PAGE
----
Porter, I assure you, we will do what's medically and ethically correct.
[sobbing] You'll be all right.
No, no, just stay still Dr.
Rhodes, I hear we're running out of O-Neg.
No, we have run out of O-Neg.
Wait Is this because of the woman with the amniotic fluid embolism? - Partly, yes.
- Dr.
Rhodes! She didn't present with any of the symptoms No hypotension, shortness of breath, chills Wheeler, nobody's blaming you.
I understand.
We're going to do all we can.
Leah, there was a fella out here before - A Mr.
Kellogg? - That guy Yeah, did you see what happened to him? Stormed out Said he was tired of waiting.
You should've heard the language.
I don't appreciate being talked to like that.
Yeah.
His color's already improving.
Heart rate's down to 119.
BP's up, 118 over 84.
Albumin and platelets aren't gonna cut it.
- That kid needs blood.
- I know.
Hey.
We've contacted Mr.
Winter's wife.
She's doing her best to get here.
Mr.
Winter, did you hear that? BP's down to 80 over 40.
Hey.
Hey.
Hang in there.
- Hey.
- Hey.
How's Mr.
Winter? I'm sorry.
Yeah.
And I'm sorry to have to tell you this, but we're out of ventilators.
- No.
- We've got emergency cases, who are coming out of surgery, who need 'em.
The the only choice we've got is to take 'em from our terminal patients.
I can't.
That ventilator's not gonna save his life, Ethan.
You know that.
All he wants is to stay alive long enough to say goodbye to his wife.
She's trying to get here.
- Man, I understand - Look, in the field, so many times, a wounded soldier will call out for a loved one A mother, a wife.
There's nothing I can do.
Come on, man.
Let's give this man his dying wish.
I'm sorry, man.
I can do it for you.
I can take him off the ventilator myself.
No He's my patient.
I will.
Mr.
Winter As you know, your condition is going to continue to deteriorate.
I'm sorry, but the hospital is in an emergency situation, and I've just been informed that I need to disconnect you from this ventilator.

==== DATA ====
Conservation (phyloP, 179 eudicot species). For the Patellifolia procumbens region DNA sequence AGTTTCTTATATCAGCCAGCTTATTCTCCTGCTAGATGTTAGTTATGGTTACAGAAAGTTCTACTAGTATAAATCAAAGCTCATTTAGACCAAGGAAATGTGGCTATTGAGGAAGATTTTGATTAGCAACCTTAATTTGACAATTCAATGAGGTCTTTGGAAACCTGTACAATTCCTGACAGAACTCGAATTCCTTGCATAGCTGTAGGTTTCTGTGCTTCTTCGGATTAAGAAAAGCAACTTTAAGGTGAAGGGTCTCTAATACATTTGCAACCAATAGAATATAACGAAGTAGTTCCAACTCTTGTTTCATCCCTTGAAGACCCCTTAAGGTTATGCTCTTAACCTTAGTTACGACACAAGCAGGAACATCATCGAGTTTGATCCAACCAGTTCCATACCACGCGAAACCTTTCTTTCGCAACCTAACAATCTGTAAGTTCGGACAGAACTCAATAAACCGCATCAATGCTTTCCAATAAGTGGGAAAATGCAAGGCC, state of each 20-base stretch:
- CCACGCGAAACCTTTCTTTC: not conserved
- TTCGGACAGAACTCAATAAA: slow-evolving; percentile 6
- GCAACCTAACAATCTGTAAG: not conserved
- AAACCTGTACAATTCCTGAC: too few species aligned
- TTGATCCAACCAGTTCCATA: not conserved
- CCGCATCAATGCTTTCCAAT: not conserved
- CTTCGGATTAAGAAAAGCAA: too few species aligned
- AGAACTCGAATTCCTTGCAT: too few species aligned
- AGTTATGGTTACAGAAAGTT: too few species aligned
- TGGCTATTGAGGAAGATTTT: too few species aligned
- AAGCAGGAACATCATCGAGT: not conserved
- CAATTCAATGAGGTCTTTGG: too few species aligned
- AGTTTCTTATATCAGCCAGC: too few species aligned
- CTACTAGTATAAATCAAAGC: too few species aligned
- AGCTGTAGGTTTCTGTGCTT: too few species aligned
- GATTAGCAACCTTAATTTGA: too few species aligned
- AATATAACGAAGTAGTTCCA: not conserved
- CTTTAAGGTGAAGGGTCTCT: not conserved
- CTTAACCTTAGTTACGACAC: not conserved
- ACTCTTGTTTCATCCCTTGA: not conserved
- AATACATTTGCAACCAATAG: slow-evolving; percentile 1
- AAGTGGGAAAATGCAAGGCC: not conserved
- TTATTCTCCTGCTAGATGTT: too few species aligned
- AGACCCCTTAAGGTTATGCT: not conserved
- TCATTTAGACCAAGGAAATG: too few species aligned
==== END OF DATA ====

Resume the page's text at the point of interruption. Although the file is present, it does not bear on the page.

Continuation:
It's needed for other patients who have a better chance of surviving.
I know.
Here's what I can do.
I can help you breathe manually, until your wife gets here, all right? April, pull the ventilator.
I'll bag him myself.
[muffled breathing] Thank you, Doris.
I just told Dr.
Choi to take his patient off the ventilator.
Hm, right.
Dr.
Latham, don't you feel anything? Do you mean, am I empathetic? Do I feel what others feel? Dr.
Rhodes, one can lack empathy, but still feel compassion.
Sarah You liking psychiatry? Uh, parts of it.
Yeah, I'm thinking about psychiatry.
I'm not sure the E.
D.
is the best fit.
Uh, let me ask you something.
Day's got me a little stressed.
Could you write me a prescription for Klonopin? Um don't you have your own doctor? Actually, no.
I I never felt the need.
I only want a few pills You know, take the edge off.
Jason, I'm sorry, but I'd have to ask Dr.
Charles.
Really? Hey, you know what, never mind.
I didn't mean to put you on the spot.
It's no big deal.
- You sure? - Yeah, I'll be fine.
Forget I asked.
Uh-huh.
Uh-huh, wait, do you wanna talk to his resident? Wait, he's right here.